Reference : The contribution of emotion dysregulation to depressive symptomatology in parents of ...
Scientific congresses, symposiums and conference proceedings : Unpublished conference
Social & behavioral sciences, psychology : Treatment & clinical psychology
http://hdl.handle.net/10993/42948
The contribution of emotion dysregulation to depressive symptomatology in parents of children with ASD.
English
Pinto Costa, Andreia mailto [University of Luxembourg > Faculty of Language and Literature, Humanities, Arts and Education (FLSHASE) > Integrative Research Unit: Social and Individual Development (INSIDE) >]
Steffgen, Georges mailto [University of Luxembourg > Faculty of Language and Literature, Humanities, Arts and Education (FLSHASE) > Integrative Research Unit: Social and Individual Development (INSIDE) >]
2016
Yes
XXII International Society for Research on Aggression Meeting
07-2016
[en] Children with autism spectrum disorder (ASD) usually present more disruptive and aggressive behaviors than typically developing (TD) children (Farmer & Aman, 2011). These difficult behaviors from the child can put parents of these children at a greater risk of increased mental health problems than parents of TD children (Totsika et al., 2011). The use of specific emotion regulation strategies can be a strong protective factor against adverse life events (Troy & Mauss, 2011). Additionally, how parents perceive their children’s emotional difficulties is related to their own well-being (Davis & Carter, 2008). The current study analyses how parents’ emotion dysregulation (e.g. lack of adaptive regulatory strategies) and parents’ perceptions of their children’s emotion dysregulation (e.g. negative reactivity, easily frustrated, presence of disruptive behaviors) contribute to parents’ depressive symptomatology. 37 parents of children with ASD and 41 parents of TD children completed questionnaires regarding their depressive symptomatology, their emotion dysregulation, and their perception of their children’s emotion dysregulation. Parents of children with ASD, compared to parents of TD children, reported more depressive symptomatology and more emotion dysregulation in themselves and in their children. Regression analyses revealed that parents’ own emotion dysregulation and their perception of their children’s emotion dysregulation contributed to their depressive symptomatology above and beyond ASD diagnosis. Furthermore, mediation analysis revealed that parents’ emotion dysregulation mediates the relation between ASD diagnosis and parents’ depressive symptomatology. These results may have implications for the prevention and development of interventions on the well-being and mental health of parents of children with ASD.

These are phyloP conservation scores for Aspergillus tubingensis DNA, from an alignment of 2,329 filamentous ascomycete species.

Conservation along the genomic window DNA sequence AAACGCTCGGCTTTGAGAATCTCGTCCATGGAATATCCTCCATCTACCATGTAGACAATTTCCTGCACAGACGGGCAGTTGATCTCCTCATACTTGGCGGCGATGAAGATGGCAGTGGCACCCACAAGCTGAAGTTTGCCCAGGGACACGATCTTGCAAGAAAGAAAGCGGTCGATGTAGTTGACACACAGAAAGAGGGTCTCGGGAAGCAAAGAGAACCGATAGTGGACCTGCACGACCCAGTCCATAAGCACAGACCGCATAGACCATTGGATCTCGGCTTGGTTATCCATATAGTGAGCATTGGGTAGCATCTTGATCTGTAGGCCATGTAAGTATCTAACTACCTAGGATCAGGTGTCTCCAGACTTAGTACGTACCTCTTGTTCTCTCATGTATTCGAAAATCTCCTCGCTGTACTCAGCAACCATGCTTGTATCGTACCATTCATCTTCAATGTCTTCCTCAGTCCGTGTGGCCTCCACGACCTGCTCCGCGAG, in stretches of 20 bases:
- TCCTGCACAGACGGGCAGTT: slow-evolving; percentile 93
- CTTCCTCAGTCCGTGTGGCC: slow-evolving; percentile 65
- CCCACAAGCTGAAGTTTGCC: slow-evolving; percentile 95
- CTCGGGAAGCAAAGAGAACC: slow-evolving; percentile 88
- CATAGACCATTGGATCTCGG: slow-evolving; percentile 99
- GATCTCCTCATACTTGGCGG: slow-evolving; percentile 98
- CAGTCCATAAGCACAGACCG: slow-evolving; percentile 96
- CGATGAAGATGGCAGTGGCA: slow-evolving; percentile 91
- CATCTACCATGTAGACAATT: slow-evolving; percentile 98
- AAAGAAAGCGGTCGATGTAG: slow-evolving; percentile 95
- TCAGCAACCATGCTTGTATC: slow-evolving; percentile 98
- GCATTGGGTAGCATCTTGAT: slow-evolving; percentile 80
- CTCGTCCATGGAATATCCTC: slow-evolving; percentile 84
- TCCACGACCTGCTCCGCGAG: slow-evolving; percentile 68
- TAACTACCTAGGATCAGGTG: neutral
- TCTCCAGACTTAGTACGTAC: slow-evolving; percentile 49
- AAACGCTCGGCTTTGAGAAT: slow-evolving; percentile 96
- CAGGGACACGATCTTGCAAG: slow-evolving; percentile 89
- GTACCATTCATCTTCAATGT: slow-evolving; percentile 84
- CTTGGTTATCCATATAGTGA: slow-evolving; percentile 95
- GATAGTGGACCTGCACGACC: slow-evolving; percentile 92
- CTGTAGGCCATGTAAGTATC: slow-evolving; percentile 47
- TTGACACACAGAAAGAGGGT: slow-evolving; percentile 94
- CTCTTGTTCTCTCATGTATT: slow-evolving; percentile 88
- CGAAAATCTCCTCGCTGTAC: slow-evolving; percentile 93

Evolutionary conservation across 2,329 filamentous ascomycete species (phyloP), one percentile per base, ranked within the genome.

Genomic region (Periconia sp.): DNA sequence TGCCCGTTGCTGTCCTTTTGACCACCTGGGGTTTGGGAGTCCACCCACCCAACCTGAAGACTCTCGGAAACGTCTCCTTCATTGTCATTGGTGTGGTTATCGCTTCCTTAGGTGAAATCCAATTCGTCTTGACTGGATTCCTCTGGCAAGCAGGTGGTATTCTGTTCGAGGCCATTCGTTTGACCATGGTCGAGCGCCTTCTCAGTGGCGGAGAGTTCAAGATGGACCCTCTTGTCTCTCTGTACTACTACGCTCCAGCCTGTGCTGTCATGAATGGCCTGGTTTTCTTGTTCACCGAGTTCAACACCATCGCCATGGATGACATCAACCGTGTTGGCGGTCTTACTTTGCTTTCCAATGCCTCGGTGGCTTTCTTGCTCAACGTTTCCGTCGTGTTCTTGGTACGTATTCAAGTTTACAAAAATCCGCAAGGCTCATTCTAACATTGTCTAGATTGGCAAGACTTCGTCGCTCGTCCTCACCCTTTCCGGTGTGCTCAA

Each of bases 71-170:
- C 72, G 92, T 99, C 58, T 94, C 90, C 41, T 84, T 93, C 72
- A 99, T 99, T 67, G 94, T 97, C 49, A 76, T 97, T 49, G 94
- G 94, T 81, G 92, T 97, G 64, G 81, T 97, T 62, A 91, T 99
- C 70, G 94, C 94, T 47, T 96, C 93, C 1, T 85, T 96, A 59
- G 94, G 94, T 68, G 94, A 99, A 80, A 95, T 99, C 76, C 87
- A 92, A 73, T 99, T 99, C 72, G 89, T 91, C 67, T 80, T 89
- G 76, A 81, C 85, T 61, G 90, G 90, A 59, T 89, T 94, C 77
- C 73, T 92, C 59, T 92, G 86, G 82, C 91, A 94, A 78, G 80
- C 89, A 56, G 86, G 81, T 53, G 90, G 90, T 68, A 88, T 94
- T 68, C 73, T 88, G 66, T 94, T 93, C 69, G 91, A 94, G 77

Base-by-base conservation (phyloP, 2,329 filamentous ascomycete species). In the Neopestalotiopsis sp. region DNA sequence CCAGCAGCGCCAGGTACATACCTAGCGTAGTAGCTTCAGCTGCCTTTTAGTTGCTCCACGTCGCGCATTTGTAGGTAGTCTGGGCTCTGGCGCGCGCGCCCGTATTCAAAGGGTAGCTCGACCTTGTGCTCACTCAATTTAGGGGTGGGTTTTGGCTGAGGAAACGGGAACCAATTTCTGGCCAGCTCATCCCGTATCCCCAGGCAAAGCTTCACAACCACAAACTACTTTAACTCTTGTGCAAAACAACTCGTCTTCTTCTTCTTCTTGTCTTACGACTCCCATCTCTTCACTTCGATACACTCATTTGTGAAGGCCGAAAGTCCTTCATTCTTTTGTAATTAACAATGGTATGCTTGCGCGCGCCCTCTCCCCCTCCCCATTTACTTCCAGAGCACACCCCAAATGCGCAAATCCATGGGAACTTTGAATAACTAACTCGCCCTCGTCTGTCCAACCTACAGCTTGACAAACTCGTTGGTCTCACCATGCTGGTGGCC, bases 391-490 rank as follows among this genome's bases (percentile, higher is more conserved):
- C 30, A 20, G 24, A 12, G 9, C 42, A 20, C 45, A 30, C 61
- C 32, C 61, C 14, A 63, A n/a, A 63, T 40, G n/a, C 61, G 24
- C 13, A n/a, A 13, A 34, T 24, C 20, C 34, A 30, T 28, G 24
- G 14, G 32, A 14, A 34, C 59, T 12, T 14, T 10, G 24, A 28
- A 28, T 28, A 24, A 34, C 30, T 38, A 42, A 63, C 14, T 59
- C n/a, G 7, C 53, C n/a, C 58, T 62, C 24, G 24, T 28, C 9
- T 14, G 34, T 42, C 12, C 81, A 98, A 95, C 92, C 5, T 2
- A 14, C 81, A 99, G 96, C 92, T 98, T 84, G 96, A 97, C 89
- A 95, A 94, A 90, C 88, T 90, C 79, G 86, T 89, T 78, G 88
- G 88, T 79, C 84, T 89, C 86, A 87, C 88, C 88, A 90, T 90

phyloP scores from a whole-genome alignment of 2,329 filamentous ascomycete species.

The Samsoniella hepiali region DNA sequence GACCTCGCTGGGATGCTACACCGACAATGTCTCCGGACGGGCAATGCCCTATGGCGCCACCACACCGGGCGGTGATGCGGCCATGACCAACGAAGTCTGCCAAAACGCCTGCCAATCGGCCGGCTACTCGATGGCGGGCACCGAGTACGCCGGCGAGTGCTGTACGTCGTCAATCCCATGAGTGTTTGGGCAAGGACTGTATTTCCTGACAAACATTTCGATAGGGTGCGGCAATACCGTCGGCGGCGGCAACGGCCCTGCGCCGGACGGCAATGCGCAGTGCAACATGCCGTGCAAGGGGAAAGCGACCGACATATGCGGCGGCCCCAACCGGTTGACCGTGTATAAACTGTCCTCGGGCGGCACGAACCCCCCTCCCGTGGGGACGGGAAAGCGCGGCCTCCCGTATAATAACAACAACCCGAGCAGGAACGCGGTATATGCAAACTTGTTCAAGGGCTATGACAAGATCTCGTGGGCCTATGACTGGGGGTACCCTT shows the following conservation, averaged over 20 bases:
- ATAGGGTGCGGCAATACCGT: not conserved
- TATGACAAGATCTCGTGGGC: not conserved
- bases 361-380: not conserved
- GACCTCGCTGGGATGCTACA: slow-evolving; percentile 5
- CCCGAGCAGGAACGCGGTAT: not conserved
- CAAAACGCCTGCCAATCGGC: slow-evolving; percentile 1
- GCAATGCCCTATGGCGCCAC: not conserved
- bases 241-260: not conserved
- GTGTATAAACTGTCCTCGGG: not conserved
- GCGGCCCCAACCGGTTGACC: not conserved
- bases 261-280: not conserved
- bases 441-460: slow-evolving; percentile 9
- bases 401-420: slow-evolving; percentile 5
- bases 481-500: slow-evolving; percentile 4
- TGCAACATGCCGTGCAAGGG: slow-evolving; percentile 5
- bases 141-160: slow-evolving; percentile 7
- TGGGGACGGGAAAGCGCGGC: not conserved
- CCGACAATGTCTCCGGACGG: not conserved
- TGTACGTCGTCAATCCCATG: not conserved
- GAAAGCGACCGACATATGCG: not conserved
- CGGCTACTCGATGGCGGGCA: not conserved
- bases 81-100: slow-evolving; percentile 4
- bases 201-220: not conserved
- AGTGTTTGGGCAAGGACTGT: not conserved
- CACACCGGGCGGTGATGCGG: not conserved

http://hdl.handle.net/10993/42948

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